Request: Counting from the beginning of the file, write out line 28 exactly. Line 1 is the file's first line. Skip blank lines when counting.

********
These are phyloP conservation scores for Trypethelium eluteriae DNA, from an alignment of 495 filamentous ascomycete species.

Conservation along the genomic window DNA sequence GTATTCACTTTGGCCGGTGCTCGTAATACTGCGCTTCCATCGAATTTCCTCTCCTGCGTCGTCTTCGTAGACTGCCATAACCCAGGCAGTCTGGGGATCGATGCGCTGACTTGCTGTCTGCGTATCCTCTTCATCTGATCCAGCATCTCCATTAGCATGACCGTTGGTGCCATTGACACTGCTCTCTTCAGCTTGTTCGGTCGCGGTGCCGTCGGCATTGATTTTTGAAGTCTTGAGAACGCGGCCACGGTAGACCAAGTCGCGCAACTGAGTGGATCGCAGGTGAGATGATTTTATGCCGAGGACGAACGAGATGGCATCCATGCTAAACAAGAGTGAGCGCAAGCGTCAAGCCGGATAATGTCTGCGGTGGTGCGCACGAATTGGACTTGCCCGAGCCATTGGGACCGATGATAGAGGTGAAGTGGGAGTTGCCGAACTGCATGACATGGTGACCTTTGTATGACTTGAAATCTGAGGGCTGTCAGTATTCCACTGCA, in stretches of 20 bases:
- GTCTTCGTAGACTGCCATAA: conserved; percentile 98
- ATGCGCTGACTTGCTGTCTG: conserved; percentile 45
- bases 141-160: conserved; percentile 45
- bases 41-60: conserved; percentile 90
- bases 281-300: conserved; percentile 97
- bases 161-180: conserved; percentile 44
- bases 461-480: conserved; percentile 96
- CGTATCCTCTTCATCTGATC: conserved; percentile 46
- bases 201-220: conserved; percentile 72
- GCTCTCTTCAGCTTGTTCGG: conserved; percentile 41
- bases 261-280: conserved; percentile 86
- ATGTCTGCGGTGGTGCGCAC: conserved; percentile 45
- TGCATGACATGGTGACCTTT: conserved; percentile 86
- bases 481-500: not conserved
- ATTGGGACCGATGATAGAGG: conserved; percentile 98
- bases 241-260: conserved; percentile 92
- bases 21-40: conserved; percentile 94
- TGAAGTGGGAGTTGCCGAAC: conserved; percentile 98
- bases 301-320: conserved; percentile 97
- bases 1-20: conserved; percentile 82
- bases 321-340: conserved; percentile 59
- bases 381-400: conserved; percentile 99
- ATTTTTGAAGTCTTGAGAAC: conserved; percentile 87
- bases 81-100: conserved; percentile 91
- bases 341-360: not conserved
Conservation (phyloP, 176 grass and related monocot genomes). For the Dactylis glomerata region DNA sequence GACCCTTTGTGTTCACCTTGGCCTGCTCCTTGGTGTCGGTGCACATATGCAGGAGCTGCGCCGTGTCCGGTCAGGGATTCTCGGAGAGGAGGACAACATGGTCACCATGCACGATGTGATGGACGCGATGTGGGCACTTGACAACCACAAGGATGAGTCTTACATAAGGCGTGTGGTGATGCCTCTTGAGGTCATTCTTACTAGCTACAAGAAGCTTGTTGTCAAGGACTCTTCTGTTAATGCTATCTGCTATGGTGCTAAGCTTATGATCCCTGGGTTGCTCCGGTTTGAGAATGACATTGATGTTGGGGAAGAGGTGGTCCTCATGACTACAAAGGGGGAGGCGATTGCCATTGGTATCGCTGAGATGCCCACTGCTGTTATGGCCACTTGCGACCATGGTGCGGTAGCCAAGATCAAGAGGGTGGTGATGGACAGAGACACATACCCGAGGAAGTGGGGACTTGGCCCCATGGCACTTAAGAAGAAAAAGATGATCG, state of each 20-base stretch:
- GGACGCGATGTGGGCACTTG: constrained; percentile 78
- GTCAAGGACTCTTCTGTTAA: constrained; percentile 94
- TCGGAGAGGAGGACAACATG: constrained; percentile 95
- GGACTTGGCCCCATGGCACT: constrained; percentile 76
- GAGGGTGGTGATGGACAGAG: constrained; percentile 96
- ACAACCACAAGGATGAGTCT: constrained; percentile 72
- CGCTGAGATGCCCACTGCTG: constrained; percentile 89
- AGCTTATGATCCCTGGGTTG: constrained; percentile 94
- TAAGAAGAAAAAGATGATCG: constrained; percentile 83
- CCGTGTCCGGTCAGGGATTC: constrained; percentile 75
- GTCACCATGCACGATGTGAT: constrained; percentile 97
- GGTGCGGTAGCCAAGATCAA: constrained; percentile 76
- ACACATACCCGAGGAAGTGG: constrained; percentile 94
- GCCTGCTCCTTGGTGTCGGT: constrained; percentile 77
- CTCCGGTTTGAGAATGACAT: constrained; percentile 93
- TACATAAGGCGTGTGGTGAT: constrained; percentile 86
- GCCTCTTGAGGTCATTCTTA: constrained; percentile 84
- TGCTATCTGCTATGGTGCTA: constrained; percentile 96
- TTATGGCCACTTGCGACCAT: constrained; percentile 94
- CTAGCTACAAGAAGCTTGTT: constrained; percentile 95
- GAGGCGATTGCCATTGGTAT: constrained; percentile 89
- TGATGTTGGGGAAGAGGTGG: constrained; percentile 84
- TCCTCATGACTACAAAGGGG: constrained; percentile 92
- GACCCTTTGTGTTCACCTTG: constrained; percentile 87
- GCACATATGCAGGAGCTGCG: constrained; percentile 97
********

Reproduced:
Conservation (phyloP, 176 grass and related monocot genomes). For the Dactylis glomerata region DNA sequence GACCCTTTGTGTTCACCTTGGCCTGCTCCTTGGTGTCGGTGCACATATGCAGGAGCTGCGCCGTGTCCGGTCAGGGATTCTCGGAGAGGAGGACAACATGGTCACCATGCACGATGTGATGGACGCGATGTGGGCACTTGACAACCACAAGGATGAGTCTTACATAAGGCGTGTGGTGATGCCTCTTGAGGTCATTCTTACTAGCTACAAGAAGCTTGTTGTCAAGGACTCTTCTGTTAATGCTATCTGCTATGGTGCTAAGCTTATGATCCCTGGGTTGCTCCGGTTTGAGAATGACATTGATGTTGGGGAAGAGGTGGTCCTCATGACTACAAAGGGGGAGGCGATTGCCATTGGTATCGCTGAGATGCCCACTGCTGTTATGGCCACTTGCGACCATGGTGCGGTAGCCAAGATCAAGAGGGTGGTGATGGACAGAGACACATACCCGAGGAAGTGGGGACTTGGCCCCATGGCACTTAAGAAGAAAAAGATGATCG, state of each 20-base stretch: